Coyote’s tale

WALKING AND TALKING <br>Maidu Indian activist Fred “Coyote” Downey, 69, has participated in all 11 ceremonial treks down the Nome Cult Trail, including this week’s. “We’re just retracing the footsteps of our ancestors,” he says, “trying to erase the pain and anguish they went through.”

Maidu Indian activist Fred “Coyote” Downey, 69, has participated in all 11 ceremonial treks down the Nome Cult Trail, including this week’s. “We’re just retracing the footsteps of our ancestors,” he says, “trying to erase the pain and anguish they went through.”

Photo By Meredith J. Cooper

Fred Downey, a Maidu Indian who for most of his life has been called simply Coyote, is a 69-year-old man, but the spirit of an 8-year-old boy has motivated him to walk a hundred miles this week, across the Sacramento Valley, through the Mendocino National Forest and over the Coast Range.

The little boy was Charlie Wright, Coyote’s great-grandfather. In 1863, when he was just 8 years old, Wright was one of the 461 Sacramento Valley Indians rounded up and forcibly marched under guard from Chico to the Round Valley Reservation near Covelo—and one of only 277 who completed the journey. The others died en route.

“I tell people that I do the walk for a tough little Indian boy who made the walk in 1863,” Coyote said.

This week, Coyote was one of dozens of people who undertook the five-day trek from Chico to Round Valley that began early Sunday morning (Sept. 10). The 11th-annual walk memorializes the 143rd anniversary of that first trek along what has become known as the Nome Cult Trail.

A celebration honoring the memorial walkers, organized by the Mechoopda Indian Tribe and California State Parks, kicked off the celebration Saturday afternoon at Bidwell Mansion and was attended by Indians of all ages from many different tribes.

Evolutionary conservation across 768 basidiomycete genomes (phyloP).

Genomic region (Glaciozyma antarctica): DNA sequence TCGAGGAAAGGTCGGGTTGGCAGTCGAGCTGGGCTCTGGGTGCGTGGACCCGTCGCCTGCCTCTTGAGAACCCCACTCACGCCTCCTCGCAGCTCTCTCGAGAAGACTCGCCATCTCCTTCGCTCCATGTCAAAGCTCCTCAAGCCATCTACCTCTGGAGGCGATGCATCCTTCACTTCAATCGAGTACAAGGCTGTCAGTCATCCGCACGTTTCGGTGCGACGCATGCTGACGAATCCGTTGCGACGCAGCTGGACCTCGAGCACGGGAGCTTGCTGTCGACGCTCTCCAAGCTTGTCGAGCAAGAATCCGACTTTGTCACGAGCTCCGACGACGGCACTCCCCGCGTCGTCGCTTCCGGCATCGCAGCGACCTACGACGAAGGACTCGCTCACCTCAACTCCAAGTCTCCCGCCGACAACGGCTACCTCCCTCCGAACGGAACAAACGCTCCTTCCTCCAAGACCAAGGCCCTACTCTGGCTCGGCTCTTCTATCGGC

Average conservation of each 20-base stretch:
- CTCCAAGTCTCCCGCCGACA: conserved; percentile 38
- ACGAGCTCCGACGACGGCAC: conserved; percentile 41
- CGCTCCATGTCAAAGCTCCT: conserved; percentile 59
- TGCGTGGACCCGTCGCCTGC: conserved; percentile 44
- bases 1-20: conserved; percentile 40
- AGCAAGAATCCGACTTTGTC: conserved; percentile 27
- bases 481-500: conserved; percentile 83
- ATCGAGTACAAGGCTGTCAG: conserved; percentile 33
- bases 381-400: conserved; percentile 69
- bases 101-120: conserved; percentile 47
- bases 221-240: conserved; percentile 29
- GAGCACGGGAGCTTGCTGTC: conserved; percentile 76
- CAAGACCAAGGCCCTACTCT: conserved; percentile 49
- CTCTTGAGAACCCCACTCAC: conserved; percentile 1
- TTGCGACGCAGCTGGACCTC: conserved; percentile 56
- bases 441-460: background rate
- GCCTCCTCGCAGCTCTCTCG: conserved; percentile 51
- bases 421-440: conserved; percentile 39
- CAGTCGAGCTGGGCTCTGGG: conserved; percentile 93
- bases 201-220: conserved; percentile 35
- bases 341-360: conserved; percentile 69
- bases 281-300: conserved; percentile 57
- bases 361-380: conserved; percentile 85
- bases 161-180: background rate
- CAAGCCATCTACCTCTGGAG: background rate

Coyote’s personal history reflects that of his mother, his great-grandfather, and countless other American Indians before him. Through activism, hard work and positive attitude, Coyote said, he and other American Indians have learned to take pride in their heritage.

“When my mother was in school, no one wanted to be an Indian,” he said. “Now, everyone wants to be an Indian.” He raised his arm, gesturing at the crowd gathered on the Bidwell Mansion lawn.

Coyote was involved in the activist American Indian Movement of the 1960s and ‘70s, even participating in the historic 19-month takeover of Alcatraz Island that began in November 1969. The takeover was one of the most successful American Indian protests, as it brought the issue of American Indian rights to the attention of the government and the general public.

Coyote’s son, Jerome Downey, was also at Saturday’s event. In addition to the Alcatraz action, he said, his father also gave numerous lectures at universities and reservations across the country and was a driving force behind the landmark EPIC v. Johnson case, which protected old-growth redwood forests from being harvested.

The 1983 case was brought by the Garberville-based Environmental Protection Information Center in conjunction with the International Indian Treaty Council and three individuals, including Fred “Coyote” Downey. It stopped the Georgia-Pacific Corp. from clear-cutting 75 acres of old-growth forest in the Sinkyone area along the coast and required future consultation with the Native American Heritage Commission whenever there was evidence of American Indian historical sites in a proposed timber harvest area.

Coyote has suffered some strokes, so he’s slowed down in recent years, but that doesn’t mean he’s not still helping people. His cousin, J.C. Gallegos, is staying with Coyote at his home in Hulls Valley, near Round Valley Reservation, and planned on making the walk with him this year.

“Coyote will let anyone stay with him if they need to,” said Gallegos. “He just has two rules: no drugs and no alcohol.”

Gallegos said Coyote doesn’t get enough credit for all the good work he’s done. But Jerome says his father doesn’t need the credit, that he helps for a simple reason: He enjoys it. “My dad’s not in it for the rewards,” he said, “just the feeling he gets by helping.”

Coyote refers to that “feeling” when explaining the journey he’s led for 11 consecutive years.

“This walk is about the feeling—it’s very spiritual,” he said. “It’s not meant as a political statement.”

He prays a lot while on the walk and guides other walkers through the journey, mentally and spiritually, he said.

“We’re just retracing the footsteps of our ancestors, trying to erase the pain and anguish they went through.”

This moment of thoughtful reflection quickly gave way to mirth, however, when a woman handing out apples from a woven basket approached Coyote, who declined the fruit. “I would, but I left my teeth at home today!” he told her, his light blue-green eyes sparkling.

“There’s Coyote, telling his stories,” said another woman as she passed by.

Coyote looked up and laughed. “That’s what coyotes do,” he said.